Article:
Major developments regarding illegal immigrants, first half of 2006

Here is my wrap up for the past six months. in short, life has become more uncertain for both illegal workers and their employers. And, Hispanics may have become more politicially mobilized.
First, the number of illegal workers may have grown from the outset of about 7.5 million, not so much because of new in-migration but because the normal level of out-migration by illegals may well have dropped to a trickle because it probably seen more riskier to try to get back into the U.S.
Second, the Senate and House of Representatives are deadlocked over an immigration bill. Because the dispute involves Republications as much as Democrats it seems to me very unlikely that any substantive legislation will pass this year.
This deadlock when combined with fire-fanning at the level of state politics creates more uncertainty among American companies who use illegal workers as employees or outsourced workers. There was a chance that they would be hit by RICO suits but that threat seems to have passed or at least been moderated by Supreme Court action of the Mohawk case (see my posting). they still can be hit by state and federal enforcement action.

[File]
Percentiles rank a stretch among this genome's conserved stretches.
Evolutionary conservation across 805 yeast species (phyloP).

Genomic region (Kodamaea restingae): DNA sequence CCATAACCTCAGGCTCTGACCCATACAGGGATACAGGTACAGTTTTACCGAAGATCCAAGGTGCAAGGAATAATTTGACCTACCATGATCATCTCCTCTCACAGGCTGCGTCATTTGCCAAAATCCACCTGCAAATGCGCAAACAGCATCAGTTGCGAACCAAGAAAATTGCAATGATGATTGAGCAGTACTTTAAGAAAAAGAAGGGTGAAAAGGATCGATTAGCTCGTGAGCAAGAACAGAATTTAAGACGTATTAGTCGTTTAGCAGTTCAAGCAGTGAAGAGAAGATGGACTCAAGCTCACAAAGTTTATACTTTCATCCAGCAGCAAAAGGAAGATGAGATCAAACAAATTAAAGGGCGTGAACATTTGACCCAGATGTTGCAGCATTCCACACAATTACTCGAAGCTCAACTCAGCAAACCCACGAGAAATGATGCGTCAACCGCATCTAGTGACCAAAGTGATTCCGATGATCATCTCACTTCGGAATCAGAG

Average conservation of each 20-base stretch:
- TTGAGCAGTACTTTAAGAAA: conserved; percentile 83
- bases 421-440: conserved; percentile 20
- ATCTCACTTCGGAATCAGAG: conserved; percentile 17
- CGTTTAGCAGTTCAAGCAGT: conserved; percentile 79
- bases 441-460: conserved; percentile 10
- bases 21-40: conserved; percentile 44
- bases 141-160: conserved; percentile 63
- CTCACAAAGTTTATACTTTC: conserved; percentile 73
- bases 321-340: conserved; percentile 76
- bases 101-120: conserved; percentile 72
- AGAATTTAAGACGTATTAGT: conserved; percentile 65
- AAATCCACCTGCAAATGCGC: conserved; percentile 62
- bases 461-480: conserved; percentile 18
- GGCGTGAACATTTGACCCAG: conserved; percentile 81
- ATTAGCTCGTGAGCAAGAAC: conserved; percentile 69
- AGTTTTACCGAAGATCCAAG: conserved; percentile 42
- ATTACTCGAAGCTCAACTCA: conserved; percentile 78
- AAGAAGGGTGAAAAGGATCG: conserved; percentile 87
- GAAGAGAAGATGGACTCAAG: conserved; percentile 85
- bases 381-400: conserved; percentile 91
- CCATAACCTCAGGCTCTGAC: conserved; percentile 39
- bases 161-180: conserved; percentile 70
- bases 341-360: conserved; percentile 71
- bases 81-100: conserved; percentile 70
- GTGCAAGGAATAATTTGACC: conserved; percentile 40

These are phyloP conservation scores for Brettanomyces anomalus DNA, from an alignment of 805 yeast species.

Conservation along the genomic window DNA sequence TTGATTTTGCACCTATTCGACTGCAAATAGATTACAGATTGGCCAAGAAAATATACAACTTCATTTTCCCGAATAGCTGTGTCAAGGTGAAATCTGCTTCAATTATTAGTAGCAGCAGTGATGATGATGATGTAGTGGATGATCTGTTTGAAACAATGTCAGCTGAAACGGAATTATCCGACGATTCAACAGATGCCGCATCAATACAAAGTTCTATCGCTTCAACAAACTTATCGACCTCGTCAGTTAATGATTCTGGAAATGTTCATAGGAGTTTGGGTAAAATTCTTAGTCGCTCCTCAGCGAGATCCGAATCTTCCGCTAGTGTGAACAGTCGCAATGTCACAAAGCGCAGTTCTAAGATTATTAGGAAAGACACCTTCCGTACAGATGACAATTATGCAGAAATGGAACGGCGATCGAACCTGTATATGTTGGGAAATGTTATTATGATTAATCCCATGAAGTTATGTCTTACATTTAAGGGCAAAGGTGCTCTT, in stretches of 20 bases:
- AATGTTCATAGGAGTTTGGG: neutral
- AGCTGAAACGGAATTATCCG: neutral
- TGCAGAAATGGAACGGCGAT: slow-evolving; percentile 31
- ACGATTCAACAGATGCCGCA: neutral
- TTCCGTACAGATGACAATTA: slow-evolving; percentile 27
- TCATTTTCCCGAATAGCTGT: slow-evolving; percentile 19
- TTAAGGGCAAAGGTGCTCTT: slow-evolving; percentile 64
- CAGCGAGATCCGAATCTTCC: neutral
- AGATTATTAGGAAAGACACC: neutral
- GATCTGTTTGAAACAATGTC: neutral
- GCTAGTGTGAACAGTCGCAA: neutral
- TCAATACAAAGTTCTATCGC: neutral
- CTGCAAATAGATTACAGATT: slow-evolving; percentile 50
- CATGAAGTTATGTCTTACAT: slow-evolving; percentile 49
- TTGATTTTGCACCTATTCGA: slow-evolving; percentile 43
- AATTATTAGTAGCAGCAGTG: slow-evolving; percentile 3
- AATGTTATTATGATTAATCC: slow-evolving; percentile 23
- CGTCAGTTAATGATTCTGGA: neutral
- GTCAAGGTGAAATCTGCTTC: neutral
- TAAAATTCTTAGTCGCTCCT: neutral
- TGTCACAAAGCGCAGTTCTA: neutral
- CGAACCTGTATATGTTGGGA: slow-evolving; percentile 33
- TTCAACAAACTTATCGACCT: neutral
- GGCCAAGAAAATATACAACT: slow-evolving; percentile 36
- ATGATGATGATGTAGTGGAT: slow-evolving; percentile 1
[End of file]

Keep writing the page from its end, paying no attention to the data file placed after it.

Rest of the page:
The Katrina cleanup has been the largest aggregate new employer of illegal workers — some 5,000, but the estimate of a Tulane researcher. Two studies suggest that most if not substantially all of work injuries by these workers have been turfed out of the Louisiana workers comp system (see my postings for Katrina).
Another major development was the series of rallies of Hispanics in May to make their voices heard, their faces visible. This may well have been a turning point in which Hispanic households become more politically active, supporting politicians who seek a guest worker solution to the country’s illegal immigration mess.

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